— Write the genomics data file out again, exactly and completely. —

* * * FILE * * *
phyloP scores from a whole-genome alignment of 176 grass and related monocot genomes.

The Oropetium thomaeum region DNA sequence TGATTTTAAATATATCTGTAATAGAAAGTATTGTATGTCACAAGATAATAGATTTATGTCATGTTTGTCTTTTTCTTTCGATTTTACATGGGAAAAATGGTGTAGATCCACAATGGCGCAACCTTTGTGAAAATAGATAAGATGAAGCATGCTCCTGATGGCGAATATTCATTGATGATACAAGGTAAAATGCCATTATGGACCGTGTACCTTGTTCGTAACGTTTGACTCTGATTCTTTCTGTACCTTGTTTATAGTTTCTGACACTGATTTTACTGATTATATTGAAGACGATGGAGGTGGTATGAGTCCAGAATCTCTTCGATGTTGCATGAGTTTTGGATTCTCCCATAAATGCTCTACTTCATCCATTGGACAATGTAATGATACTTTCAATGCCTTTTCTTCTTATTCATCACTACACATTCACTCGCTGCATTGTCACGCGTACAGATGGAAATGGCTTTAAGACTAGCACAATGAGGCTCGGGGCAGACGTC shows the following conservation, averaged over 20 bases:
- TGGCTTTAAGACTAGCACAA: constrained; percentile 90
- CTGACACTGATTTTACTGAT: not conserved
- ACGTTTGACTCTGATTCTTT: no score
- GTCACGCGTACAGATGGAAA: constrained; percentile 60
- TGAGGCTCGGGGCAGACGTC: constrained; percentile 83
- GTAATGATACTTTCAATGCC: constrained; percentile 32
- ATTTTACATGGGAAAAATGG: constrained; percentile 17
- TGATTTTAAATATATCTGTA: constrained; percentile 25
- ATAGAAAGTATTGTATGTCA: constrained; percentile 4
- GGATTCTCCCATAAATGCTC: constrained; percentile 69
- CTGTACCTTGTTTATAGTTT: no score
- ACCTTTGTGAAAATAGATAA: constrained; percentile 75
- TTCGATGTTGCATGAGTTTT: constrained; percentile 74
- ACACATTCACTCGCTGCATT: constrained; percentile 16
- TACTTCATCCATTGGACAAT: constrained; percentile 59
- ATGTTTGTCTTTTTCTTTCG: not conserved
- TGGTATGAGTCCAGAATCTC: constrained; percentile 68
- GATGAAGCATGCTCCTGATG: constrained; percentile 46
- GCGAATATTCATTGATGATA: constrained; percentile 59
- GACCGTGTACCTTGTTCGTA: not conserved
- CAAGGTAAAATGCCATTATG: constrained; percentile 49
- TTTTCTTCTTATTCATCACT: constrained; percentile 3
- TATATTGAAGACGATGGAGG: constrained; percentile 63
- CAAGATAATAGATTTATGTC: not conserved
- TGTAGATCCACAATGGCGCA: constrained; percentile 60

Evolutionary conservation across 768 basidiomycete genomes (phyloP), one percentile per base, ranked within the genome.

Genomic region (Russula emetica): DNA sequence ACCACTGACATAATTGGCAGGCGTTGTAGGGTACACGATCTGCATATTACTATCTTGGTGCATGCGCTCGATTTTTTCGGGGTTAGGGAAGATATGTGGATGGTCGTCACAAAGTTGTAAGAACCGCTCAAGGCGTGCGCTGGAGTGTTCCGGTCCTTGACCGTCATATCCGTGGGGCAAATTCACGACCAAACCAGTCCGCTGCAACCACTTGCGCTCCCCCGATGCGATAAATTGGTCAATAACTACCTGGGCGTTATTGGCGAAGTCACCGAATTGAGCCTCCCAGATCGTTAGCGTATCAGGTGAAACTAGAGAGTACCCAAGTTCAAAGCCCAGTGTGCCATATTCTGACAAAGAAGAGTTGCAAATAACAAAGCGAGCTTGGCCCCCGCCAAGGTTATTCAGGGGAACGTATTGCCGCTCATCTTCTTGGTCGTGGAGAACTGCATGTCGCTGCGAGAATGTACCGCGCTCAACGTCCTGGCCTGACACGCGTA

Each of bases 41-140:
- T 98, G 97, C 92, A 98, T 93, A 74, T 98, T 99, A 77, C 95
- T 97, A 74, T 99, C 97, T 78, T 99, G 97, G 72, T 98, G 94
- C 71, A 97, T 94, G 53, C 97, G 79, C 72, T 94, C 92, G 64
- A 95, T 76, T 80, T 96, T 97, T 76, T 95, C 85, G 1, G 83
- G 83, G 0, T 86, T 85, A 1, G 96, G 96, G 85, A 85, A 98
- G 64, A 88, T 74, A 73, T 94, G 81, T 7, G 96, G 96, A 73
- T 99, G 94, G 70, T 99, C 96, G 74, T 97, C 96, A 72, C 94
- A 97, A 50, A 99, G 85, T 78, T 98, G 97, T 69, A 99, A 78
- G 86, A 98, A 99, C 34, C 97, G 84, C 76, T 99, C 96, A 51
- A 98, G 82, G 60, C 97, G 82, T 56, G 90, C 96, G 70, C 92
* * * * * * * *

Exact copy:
phyloP scores from a whole-genome alignment of 176 grass and related monocot genomes.

The Oropetium thomaeum region DNA sequence TGATTTTAAATATATCTGTAATAGAAAGTATTGTATGTCACAAGATAATAGATTTATGTCATGTTTGTCTTTTTCTTTCGATTTTACATGGGAAAAATGGTGTAGATCCACAATGGCGCAACCTTTGTGAAAATAGATAAGATGAAGCATGCTCCTGATGGCGAATATTCATTGATGATACAAGGTAAAATGCCATTATGGACCGTGTACCTTGTTCGTAACGTTTGACTCTGATTCTTTCTGTACCTTGTTTATAGTTTCTGACACTGATTTTACTGATTATATTGAAGACGATGGAGGTGGTATGAGTCCAGAATCTCTTCGATGTTGCATGAGTTTTGGATTCTCCCATAAATGCTCTACTTCATCCATTGGACAATGTAATGATACTTTCAATGCCTTTTCTTCTTATTCATCACTACACATTCACTCGCTGCATTGTCACGCGTACAGATGGAAATGGCTTTAAGACTAGCACAATGAGGCTCGGGGCAGACGTC shows the following conservation, averaged over 20 bases:
- TGGCTTTAAGACTAGCACAA: constrained; percentile 90
- CTGACACTGATTTTACTGAT: not conserved
- ACGTTTGACTCTGATTCTTT: no score
- GTCACGCGTACAGATGGAAA: constrained; percentile 60
- TGAGGCTCGGGGCAGACGTC: constrained; percentile 83
- GTAATGATACTTTCAATGCC: constrained; percentile 32
- ATTTTACATGGGAAAAATGG: constrained; percentile 17
- TGATTTTAAATATATCTGTA: constrained; percentile 25
- ATAGAAAGTATTGTATGTCA: constrained; percentile 4
- GGATTCTCCCATAAATGCTC: constrained; percentile 69
- CTGTACCTTGTTTATAGTTT: no score
- ACCTTTGTGAAAATAGATAA: constrained; percentile 75
- TTCGATGTTGCATGAGTTTT: constrained; percentile 74
- ACACATTCACTCGCTGCATT: constrained; percentile 16
- TACTTCATCCATTGGACAAT: constrained; percentile 59
- ATGTTTGTCTTTTTCTTTCG: not conserved
- TGGTATGAGTCCAGAATCTC: constrained; percentile 68
- GATGAAGCATGCTCCTGATG: constrained; percentile 46
- GCGAATATTCATTGATGATA: constrained; percentile 59
- GACCGTGTACCTTGTTCGTA: not conserved
- CAAGGTAAAATGCCATTATG: constrained; percentile 49
- TTTTCTTCTTATTCATCACT: constrained; percentile 3
- TATATTGAAGACGATGGAGG: constrained; percentile 63
- CAAGATAATAGATTTATGTC: not conserved
- TGTAGATCCACAATGGCGCA: constrained; percentile 60

Evolutionary conservation across 768 basidiomycete genomes (phyloP), one percentile per base, ranked within the genome.

Genomic region (Russula emetica): DNA sequence ACCACTGACATAATTGGCAGGCGTTGTAGGGTACACGATCTGCATATTACTATCTTGGTGCATGCGCTCGATTTTTTCGGGGTTAGGGAAGATATGTGGATGGTCGTCACAAAGTTGTAAGAACCGCTCAAGGCGTGCGCTGGAGTGTTCCGGTCCTTGACCGTCATATCCGTGGGGCAAATTCACGACCAAACCAGTCCGCTGCAACCACTTGCGCTCCCCCGATGCGATAAATTGGTCAATAACTACCTGGGCGTTATTGGCGAAGTCACCGAATTGAGCCTCCCAGATCGTTAGCGTATCAGGTGAAACTAGAGAGTACCCAAGTTCAAAGCCCAGTGTGCCATATTCTGACAAAGAAGAGTTGCAAATAACAAAGCGAGCTTGGCCCCCGCCAAGGTTATTCAGGGGAACGTATTGCCGCTCATCTTCTTGGTCGTGGAGAACTGCATGTCGCTGCGAGAATGTACCGCGCTCAACGTCCTGGCCTGACACGCGTA

Each of bases 41-140:
- T 98, G 97, C 92, A 98, T 93, A 74, T 98, T 99, A 77, C 95
- T 97, A 74, T 99, C 97, T 78, T 99, G 97, G 72, T 98, G 94
- C 71, A 97, T 94, G 53, C 97, G 79, C 72, T 94, C 92, G 64
- A 95, T 76, T 80, T 96, T 97, T 76, T 95, C 85, G 1, G 83
- G 83, G 0, T 86, T 85, A 1, G 96, G 96, G 85, A 85, A 98
- G 64, A 88, T 74, A 73, T 94, G 81, T 7, G 96, G 96, A 73
- T 99, G 94, G 70, T 99, C 96, G 74, T 97, C 96, A 72, C 94
- A 97, A 50, A 99, G 85, T 78, T 98, G 97, T 69, A 99, A 78
- G 86, A 98, A 99, C 34, C 97, G 84, C 76, T 99, C 96, A 51
- A 98, G 82, G 60, C 97, G 82, T 56, G 90, C 96, G 70, C 92